CD15 MicroBeads were developed for positive selection or depletion of CD15
+
cells from human lysed peripheral blood or single-cell suspensions from tissues.

Data and images for CD15 MicroBeads, human

Figures

Figure 1

CD15
+
cells were isolated from lysed human peripheral blood using CD15 MicroBeads,
an MS Column, and a MiniMACS™ Separator. Cells are fluorescently stained with CD15
-
FITC.
Unseparated fraction
CD15
cells
View details

Figure 1

CD15
+
cells were isolated from lysed human peripheral blood using CD15 MicroBeads,
an MS Column, and a MiniMACS™ Separator. Cells are fluorescently stained with CD15
-
FITC.
View details

Figure 1

CD15
+
cells were isolated from lysed human peripheral blood using CD15 MicroBeads,
an MS Column, and a MiniMACS™ Separator. Cells are fluorescently stained with CD15
-
FITC.
Enriched CD15
+
cells
View details

Figure 1

CD15
+
cells were isolated from lysed human peripheral blood using CD15 MicroBeads,
an MS Column, and a MiniMACS™ Separator. Cells are fluorescently stained with CD15
-
FITC.

Specifications for CD15 MicroBeads, human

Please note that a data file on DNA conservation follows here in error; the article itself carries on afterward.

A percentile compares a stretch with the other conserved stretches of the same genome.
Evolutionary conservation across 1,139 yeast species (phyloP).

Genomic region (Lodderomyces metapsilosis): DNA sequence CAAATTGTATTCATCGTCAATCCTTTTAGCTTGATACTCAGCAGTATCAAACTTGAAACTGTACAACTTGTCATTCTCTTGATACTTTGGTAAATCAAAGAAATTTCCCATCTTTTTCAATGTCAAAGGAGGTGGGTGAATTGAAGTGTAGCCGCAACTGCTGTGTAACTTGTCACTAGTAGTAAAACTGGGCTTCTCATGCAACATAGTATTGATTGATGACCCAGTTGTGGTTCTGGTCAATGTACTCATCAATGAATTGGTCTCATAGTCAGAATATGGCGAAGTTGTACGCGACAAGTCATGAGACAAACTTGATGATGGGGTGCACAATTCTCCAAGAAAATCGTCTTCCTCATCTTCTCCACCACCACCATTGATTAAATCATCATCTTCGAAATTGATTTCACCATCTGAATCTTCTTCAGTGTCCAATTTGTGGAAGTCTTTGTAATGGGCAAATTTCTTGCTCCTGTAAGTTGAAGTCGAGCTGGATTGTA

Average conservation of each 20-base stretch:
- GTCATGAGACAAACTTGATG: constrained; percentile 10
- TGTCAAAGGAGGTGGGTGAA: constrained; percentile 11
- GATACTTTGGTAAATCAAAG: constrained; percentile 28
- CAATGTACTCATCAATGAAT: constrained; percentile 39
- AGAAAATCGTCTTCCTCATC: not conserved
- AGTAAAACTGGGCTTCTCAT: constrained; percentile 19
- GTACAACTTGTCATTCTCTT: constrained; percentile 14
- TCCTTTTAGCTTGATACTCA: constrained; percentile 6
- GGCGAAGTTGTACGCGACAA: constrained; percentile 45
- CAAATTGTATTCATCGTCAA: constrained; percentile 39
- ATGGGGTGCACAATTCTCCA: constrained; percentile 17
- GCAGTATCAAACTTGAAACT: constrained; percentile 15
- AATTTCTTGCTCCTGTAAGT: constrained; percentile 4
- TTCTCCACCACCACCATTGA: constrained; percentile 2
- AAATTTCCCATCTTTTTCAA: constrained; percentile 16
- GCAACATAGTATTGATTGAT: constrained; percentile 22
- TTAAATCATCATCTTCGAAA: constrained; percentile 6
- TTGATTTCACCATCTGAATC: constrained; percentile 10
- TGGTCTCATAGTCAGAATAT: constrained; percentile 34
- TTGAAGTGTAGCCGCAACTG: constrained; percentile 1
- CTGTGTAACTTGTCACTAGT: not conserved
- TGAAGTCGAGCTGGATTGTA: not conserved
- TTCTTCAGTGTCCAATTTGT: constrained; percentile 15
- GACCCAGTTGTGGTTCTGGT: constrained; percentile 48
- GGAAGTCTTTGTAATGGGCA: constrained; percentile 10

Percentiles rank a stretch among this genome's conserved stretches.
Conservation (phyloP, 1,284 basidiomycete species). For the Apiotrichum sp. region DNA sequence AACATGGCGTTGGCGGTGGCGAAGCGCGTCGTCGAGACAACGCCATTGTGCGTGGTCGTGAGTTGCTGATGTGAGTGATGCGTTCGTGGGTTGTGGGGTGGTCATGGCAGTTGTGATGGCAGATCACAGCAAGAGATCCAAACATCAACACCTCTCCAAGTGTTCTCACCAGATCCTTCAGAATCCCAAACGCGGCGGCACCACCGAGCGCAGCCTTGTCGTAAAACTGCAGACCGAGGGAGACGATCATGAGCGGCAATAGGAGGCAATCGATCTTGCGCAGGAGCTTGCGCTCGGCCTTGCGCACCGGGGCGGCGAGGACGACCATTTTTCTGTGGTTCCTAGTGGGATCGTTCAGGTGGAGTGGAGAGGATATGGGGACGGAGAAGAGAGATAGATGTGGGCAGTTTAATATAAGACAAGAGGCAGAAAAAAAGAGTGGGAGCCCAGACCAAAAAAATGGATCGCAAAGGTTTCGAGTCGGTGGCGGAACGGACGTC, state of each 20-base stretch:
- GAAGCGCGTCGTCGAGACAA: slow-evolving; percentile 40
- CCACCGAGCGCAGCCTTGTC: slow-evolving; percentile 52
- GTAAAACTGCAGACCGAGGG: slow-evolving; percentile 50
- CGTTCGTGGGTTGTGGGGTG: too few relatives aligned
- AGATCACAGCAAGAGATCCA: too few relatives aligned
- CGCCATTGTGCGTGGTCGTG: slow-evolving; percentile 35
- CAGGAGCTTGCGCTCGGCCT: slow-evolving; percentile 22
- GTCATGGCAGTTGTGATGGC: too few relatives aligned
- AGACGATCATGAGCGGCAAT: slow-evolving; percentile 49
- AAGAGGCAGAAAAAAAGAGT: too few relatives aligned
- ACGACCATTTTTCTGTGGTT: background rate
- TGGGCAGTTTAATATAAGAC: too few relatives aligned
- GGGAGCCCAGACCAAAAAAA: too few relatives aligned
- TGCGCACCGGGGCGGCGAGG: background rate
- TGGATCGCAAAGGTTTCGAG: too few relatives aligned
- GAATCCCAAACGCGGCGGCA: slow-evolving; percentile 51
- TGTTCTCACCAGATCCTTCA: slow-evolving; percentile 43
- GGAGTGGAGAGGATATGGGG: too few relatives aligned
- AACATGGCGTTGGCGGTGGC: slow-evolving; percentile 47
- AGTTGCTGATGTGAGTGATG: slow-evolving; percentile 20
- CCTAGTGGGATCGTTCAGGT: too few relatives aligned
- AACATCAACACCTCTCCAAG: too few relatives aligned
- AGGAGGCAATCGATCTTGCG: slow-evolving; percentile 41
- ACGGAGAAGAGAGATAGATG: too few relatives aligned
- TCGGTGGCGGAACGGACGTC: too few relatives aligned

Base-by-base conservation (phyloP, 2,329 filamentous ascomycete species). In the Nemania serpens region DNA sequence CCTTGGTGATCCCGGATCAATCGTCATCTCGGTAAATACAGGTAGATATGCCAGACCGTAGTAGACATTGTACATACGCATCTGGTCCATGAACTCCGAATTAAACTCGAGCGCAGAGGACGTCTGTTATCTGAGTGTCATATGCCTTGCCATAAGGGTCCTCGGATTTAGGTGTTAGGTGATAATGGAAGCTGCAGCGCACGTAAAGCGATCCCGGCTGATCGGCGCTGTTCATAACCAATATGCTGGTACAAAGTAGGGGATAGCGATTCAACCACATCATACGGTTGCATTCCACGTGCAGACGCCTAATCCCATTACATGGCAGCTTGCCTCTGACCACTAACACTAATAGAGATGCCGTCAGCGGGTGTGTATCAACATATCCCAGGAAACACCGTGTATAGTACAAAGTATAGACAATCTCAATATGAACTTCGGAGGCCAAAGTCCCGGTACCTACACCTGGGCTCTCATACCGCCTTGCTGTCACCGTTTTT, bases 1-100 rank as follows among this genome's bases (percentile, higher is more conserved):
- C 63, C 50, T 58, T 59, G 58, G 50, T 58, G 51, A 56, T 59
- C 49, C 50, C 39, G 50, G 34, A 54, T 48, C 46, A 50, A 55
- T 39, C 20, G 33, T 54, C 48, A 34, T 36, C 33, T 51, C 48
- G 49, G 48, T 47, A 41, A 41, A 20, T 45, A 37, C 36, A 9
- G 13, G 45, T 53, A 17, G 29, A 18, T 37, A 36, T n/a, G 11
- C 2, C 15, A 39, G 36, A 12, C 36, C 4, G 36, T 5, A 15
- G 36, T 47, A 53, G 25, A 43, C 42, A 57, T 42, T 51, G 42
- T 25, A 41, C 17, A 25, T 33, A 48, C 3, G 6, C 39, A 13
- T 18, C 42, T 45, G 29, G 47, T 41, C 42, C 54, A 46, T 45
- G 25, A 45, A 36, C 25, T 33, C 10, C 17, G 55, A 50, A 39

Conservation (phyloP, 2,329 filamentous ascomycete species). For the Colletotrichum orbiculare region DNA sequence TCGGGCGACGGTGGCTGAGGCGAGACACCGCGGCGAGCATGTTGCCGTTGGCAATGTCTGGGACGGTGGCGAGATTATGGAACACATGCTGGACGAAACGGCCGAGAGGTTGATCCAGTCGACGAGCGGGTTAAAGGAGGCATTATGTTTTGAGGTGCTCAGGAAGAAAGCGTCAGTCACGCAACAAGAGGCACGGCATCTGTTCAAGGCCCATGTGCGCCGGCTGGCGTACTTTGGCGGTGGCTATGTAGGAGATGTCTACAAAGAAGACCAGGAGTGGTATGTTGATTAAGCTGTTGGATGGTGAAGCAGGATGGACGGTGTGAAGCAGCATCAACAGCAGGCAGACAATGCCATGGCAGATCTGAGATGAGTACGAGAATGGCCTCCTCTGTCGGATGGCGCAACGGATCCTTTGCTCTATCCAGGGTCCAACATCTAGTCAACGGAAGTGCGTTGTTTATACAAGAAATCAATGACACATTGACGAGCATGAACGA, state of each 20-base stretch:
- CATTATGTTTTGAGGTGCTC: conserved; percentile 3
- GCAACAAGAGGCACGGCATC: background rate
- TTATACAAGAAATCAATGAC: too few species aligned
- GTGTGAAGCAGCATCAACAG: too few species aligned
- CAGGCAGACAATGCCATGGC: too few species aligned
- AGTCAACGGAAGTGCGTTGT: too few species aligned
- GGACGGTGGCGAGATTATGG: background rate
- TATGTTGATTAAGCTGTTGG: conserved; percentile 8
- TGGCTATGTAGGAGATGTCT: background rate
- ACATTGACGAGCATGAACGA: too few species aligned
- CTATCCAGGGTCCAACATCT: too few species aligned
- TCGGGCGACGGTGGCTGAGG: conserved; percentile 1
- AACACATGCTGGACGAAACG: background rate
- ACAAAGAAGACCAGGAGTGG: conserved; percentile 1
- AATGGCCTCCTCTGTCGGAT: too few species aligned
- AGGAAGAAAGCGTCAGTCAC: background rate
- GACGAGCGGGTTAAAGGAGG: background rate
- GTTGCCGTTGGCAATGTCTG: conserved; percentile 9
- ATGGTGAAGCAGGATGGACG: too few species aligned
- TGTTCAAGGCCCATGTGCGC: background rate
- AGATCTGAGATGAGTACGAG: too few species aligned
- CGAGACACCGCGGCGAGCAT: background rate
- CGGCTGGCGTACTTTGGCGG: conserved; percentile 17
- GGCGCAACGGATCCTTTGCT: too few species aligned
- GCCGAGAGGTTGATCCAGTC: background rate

Overview

CD15 MicroBeads were developed for positive selection or depletion of CD15
+
cells from human lysed peripheral blood or single-cell suspensions from tissues.

Detailed product information

Background information

The CD15 antibody recognizes a 3-fucosyl-N-acetyllactosamine carbohydrate modification in glycolipids or glycoproteins. The CD15 antigen is expressed on neutrophils, eosinophils, and monoblastoid precursor cells of the myeloid lineage but not on basophils and lymphocytes. The antigen is also present on Hodgkin/Reed-Sternberg cells.

Downstream applications

CD15 MicroBeads are used for the isolation
1
or depletion of human eosinophils and neutrophils (basophils are CD15
-
) from peripheral blood and from tissues such as ovarian carcinoma tissue.
2
Furthermore, CD15 MicroBeads can be used for the depletion of myeloid cells from bone marrow.

Columns

For positive selection: MS, LS, XS, or autoMACS
®
Columns. For depletion: LD, D, or autoMACS Columns.

References for CD15 MicroBeads, human

Publications

  1. Zahler, S. et al. (1997) The function of neutrophils isolated by a magnetic antibody cell separation technique is not altered in comparison to a density gradient centrifugation method. J. Immunol. Methods 200: 173-179
  2. Harbeck, N. et al. (1995) Model system for isolation of competent ovarian-carcinoma cells from fresh tumor-tissue by a magnetic separation technique (MACS). Int. J. Oncol. 6: 1249-1254

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